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The concurrency workbench: A semantics based tool for the verification of concurrent systems
 In Proceedings of the Workshop on Automatic Verification Methods for Finite State Machines
, 1991
"... Abstract The Concurrency Workbench is an automated tool for analyzing networks of finitestate processes expressed in Milner's Calculus of Communicating Systems. Its key feature is its breadth: a variety of different verification methods, including equivalence checking, preorder checking, and model ..."
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Cited by 102 (3 self)
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Abstract The Concurrency Workbench is an automated tool for analyzing networks of finitestate processes expressed in Milner's Calculus of Communicating Systems. Its key feature is its breadth: a variety of different verification methods, including equivalence checking, preorder checking, and model checking, are supported for several different process semantics. One experience from our work is that a large number of interesting verification methods can be formulated as combinations of a small number of primitive algorithms. The Workbench has been applied to the verification of communications protocols and mutual exclusion algorithms and has proven a valuable aid in teaching and research. 1 Introduction This paper describes the Concurrency Workbench [11, 12, 13], a tool that supports the automatic verification of finitestate processes. Such tools are practically motivated: the development of complex distributed computer systems requires sophisticated verification techniques to guarantee correctness, and the increase in detail rapidly becomes unmanageable without computer assistance. Finitestate systems, such as communications protocols and hardware, are particularly suitable for automated analysis because their finitary nature ensures the existence of decision procedures for a wide range of system properties.
The πcalculus as a theory in linear logic: Preliminary results
 3rd Workshop on Extensions to Logic Programming, LNCS 660
, 1993
"... The agent expressions of the πcalculus can be translated into a theory of linear logic in such a way that the reflective and transitive closure of πcalculus (unlabeled) reduction is identified with “entailedby”. Under this translation, parallel composition is mapped to the multiplicative disjunct ..."
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Cited by 101 (17 self)
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The agent expressions of the πcalculus can be translated into a theory of linear logic in such a way that the reflective and transitive closure of πcalculus (unlabeled) reduction is identified with “entailedby”. Under this translation, parallel composition is mapped to the multiplicative disjunct (“par”) and restriction is mapped to universal quantification. Prefixing, nondeterministic choice (+), replication (!), and the match guard are all represented using nonlogical constants, which are specified using a simple form of axiom, called here a process clause. These process clauses resemble Horn clauses except that they may have multiple conclusions; that is, their heads may be the par of atomic formulas. Such multiple conclusion clauses are used to axiomatize communications among agents. Given this translation, it is nature to ask to what extent proof theory can be used to understand the metatheory of the πcalculus. We present some preliminary results along this line for π0, the “propositional ” fragment of the πcalculus, which lacks restriction and value passing (π0 is a subset of CCS). Using ideas from prooftheory, we introduce coagents and show that they can specify some testing equivalences for π0. If negationasfailuretoprove is permitted as a coagent combinator, then testing equivalence based on coagents yields observational equivalence for π0. This latter result follows from observing that coagents directly represent formulas in the HennessyMilner modal logic. 1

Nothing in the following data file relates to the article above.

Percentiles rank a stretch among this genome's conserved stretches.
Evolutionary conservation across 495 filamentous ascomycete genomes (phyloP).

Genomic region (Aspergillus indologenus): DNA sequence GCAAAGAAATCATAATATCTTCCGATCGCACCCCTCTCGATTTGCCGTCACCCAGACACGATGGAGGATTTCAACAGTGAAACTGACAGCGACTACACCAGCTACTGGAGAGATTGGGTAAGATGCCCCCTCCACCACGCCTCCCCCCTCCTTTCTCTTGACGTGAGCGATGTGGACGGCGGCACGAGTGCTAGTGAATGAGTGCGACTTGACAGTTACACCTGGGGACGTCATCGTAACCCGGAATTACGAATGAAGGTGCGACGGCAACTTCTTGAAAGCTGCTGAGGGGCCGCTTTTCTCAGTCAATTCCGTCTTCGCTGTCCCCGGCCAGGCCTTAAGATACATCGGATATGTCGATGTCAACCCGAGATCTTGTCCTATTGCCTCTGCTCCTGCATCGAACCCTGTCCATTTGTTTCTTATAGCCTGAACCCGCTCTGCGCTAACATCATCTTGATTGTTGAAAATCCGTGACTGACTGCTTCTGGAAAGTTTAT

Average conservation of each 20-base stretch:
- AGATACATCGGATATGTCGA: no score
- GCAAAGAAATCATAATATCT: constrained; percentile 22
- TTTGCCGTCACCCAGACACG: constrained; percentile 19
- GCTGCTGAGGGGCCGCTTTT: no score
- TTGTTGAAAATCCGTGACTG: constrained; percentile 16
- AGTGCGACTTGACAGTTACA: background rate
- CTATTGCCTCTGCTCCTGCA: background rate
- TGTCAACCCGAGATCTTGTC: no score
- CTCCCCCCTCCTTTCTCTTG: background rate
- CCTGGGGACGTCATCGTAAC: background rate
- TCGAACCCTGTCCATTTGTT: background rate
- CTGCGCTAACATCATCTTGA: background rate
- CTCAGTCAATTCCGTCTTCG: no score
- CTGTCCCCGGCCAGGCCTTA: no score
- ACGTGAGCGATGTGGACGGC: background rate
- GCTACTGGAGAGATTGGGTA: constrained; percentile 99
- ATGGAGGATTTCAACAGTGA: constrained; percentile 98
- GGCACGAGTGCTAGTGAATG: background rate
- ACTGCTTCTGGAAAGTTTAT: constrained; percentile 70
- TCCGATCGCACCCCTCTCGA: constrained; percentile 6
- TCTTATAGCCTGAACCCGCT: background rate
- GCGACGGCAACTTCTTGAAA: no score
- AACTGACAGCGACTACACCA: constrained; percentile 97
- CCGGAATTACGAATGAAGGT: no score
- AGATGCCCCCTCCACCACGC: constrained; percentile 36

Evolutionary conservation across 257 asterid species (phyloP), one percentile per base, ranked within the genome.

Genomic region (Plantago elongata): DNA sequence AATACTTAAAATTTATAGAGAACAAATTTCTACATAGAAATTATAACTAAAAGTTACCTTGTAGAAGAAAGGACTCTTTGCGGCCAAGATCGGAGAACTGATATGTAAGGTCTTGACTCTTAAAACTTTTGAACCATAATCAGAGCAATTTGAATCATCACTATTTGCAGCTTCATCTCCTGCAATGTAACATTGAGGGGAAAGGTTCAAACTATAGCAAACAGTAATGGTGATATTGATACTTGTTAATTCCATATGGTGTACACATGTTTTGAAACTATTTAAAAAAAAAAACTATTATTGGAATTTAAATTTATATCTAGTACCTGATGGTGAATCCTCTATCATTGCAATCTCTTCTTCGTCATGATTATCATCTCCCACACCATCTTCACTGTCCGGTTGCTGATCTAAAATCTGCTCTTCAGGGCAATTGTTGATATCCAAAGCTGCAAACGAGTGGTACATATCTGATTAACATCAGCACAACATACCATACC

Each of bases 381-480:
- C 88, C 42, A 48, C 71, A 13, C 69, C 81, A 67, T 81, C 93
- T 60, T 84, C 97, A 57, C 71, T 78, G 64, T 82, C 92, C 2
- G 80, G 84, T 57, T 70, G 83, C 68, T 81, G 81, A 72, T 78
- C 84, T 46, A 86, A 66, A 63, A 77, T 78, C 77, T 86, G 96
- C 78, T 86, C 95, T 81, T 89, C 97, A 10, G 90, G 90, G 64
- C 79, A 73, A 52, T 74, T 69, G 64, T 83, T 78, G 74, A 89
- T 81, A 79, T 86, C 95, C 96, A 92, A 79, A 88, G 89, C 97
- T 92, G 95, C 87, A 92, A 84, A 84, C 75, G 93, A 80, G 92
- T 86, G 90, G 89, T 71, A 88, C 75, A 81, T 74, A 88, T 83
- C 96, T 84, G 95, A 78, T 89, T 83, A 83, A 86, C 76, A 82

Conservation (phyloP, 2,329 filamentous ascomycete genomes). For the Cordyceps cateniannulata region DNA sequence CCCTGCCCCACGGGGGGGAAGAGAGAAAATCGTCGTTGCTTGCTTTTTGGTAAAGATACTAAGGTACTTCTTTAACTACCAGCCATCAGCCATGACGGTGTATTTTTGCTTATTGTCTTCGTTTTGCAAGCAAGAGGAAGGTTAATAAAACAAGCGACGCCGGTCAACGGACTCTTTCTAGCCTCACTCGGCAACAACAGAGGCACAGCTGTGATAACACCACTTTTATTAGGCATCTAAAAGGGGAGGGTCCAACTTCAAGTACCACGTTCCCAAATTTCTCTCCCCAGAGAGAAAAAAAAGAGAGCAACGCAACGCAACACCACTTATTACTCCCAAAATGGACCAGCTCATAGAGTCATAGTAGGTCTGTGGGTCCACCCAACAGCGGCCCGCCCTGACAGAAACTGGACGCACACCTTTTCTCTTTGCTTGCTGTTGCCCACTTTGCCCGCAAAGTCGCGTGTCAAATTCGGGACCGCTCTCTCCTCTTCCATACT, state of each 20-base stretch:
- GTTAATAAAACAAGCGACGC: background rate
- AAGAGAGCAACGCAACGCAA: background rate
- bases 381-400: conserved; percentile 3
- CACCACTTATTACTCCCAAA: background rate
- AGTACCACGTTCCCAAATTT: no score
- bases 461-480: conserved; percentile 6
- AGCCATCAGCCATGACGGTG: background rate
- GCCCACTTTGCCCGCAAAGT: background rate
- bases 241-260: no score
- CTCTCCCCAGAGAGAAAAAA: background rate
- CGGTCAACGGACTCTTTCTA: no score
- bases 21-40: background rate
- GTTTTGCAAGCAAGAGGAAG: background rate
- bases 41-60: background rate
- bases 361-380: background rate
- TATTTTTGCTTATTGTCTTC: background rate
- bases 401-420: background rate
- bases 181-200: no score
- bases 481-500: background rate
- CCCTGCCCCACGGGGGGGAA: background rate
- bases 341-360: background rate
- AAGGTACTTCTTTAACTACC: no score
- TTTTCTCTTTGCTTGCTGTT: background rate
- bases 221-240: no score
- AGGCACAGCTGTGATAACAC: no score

A tutorial on EMPA: A theory of concurrent processes with nondeterminism, priorities, probabilities and time
 Theoretical Computer Science
, 1998
"... In this tutorial we give an overview of the process algebra EMPA, a calculus devised in order to model and analyze features of realworld concurrent systems such as nondeterminism, priorities, probabilities and time, with a particular emphasis on performance evaluation. The purpose of this tutorial ..."
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Cited by 95 (9 self)
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In this tutorial we give an overview of the process algebra EMPA, a calculus devised in order to model and analyze features of realworld concurrent systems such as nondeterminism, priorities, probabilities and time, with a particular emphasis on performance evaluation. The purpose of this tutorial is to explain the design choices behind the development of EMPA and how the four features above interact, and to show that a reasonable trade off between the expressive power of the calculus and the complexity of its underlying theory has been achieved.
Turning SOS Rules into Equations
, 1994
"... Many process algebras are defined by structural operational semantics (SOS). Indeed, most such definitions are nicely structured and fit the GSOS format of [15]. We give a procedure for converting any GSOS language definition to a finite complete equational axiom system (possibly with one infinit ..."
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Cited by 89 (20 self)
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Many process algebras are defined by structural operational semantics (SOS). Indeed, most such definitions are nicely structured and fit the GSOS format of [15]. We give a procedure for converting any GSOS language definition to a finite complete equational axiom system (possibly with one infinitary induction principle) which precisely characterizes strong bisimulation of processes.
Process Algebra and Noninterference
 JOURNAL OF COMPUTER SECURITY
, 1999
"... The information security community has long debated the exact definition of the term `security'. Even if we focus on the more modest notion of confidentiality the precise definition remains controversial. In their seminal paper [4], Goguen and Meseguer took an important step towards a formalisation ..."
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Cited by 83 (1 self)